b)              the sports facilities provided in parks should not be used to raise money or profit.


5.              A potential human rights challenge


As part of their Personal, social and emotional development (PSED), Cabinet were required to take due regard of equality implications when making decisions. 


The Equality Impact Assessment (EqIA) did not respond to the growing cost-of-living crisis and longer-term inflation predictions, which would have a socio-economic impact on accessibility for an increasing number of residents for many years.


The Equality Impact Assessment (EqIA) did not reference the economic data accessible to the council, which was highlighted within the Young Harrow Foundation HAY report:


a)              that the number of younger people living in poverty was much higher than Office for National Statistics (ONS) were stating; 


b)              cost was a growing barrier for many to access gyms and sports facilities – with over 50% did not go to a gym, sports or exercise club at least once a week, and therefore, introducing costs would be a further barrier to access these facilities.


In response, a representative of the Portfolio Holder and Cabinet informed the Sub-Committee that the call in request specifically related to Recommendation 3 in the Cabinet Report and made a number of assertions, which could be broadly grouped under the headings of consultation, compliance with procedure and undertakings with external groups, inadequate evidence upon which to make a decision (including pricing and outsourcing), free access to provision, and the negative impact on residents of implementing the recommendations in the Cabinet Report.


The reasons were spurious.  The Cabinet Report included a recommendation for the agreement and implementation of a consultation strategy.  There was no evidence of non-compliance with policy and procedure as set out in the Harrow Constitution.  If the Cabinet Report was implemented, it would maintain an element of free access to the courts.  The free access would provide free coach led sessions and the provision of rackets to play tennis. This would provide access to many people that did not have rackets or where the local tennis court is unplayable.  The Cabinet Report did not introduce charging, as fees and charges for hiring tennis courts were annually agreed by previous Labour Administrations.  However, the council failed to implement a booking system or collect the fees.  The Lawn Tennis Association (LTA) had provided evidence demonstrating demand for tennis in Harrow, and undertaken a technical assessment of the courts in Harrow’s parks.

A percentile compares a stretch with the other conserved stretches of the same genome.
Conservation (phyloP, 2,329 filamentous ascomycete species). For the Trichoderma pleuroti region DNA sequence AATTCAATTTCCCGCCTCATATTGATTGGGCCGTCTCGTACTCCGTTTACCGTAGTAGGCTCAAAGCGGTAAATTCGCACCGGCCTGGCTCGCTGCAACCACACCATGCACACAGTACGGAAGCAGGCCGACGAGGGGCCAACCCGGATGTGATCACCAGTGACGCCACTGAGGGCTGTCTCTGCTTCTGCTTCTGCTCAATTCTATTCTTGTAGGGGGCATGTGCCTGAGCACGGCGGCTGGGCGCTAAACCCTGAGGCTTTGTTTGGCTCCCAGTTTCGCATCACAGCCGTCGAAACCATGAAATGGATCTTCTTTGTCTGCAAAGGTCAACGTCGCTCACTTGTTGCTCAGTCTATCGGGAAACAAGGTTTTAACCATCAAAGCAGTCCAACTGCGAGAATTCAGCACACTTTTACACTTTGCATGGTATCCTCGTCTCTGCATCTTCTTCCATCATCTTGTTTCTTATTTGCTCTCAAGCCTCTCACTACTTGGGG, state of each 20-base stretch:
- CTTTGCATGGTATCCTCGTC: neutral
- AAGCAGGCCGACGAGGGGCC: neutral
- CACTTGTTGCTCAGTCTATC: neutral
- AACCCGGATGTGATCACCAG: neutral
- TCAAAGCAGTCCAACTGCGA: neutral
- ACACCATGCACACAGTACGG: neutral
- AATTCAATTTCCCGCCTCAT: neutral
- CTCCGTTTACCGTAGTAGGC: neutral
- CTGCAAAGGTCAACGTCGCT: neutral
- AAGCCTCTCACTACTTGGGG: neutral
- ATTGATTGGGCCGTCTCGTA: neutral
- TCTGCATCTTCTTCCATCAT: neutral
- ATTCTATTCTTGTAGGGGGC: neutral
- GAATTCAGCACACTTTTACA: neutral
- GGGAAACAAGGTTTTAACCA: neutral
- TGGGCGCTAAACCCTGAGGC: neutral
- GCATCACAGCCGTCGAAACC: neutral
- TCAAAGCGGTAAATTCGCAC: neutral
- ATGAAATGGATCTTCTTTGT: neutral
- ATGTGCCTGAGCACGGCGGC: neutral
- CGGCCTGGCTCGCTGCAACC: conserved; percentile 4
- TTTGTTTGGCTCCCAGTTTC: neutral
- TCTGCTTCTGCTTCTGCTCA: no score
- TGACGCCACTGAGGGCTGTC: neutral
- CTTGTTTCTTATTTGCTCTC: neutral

The Cabinet Report was not calling for the introduction of charges, because there had always been a charging regime in place in the Fees and Charges schedule.  The last Labour Cabinet agreed in January 2022 to increase fees and charges from £10.70 to £11.20 for adults.  Many of the Councillors requesting the call in of the Cabinet Report were members of the last Administration, and agreed to a charge £11.20 an hour for the hire of tennis courts.


Under the past Labour Administrations, there has been no collection fees, or monitoring whether any fees were ever collected.  Those failures were consistent with a failure to invest in Harrow’s tennis courts.  If the Cabinet Report was adopted, there would be investment in the tennis courts, and residents would have access to free coach led sessions in all the courts in Harrow.  This would include the provision of tennis rackets for residents.  This would help raise physical activity levels especially to residents on lower incomes.


The Sub-Committee adjourned from 7:55 pm to 8:30 pm for deliberations.


RESOLVED:  That the challenge to the decision should be taken no further and the decision be implemented.


(Councillors Rahmi Kalu and Jerry Miles requested to be recorded as having voted against the Sub Committee’s resolutions to take no further action on notice reasons 1, 2, 4 and 5, which were agreed by majority of votes.  The resolution related to notice reason 3 was agreed unanimously.)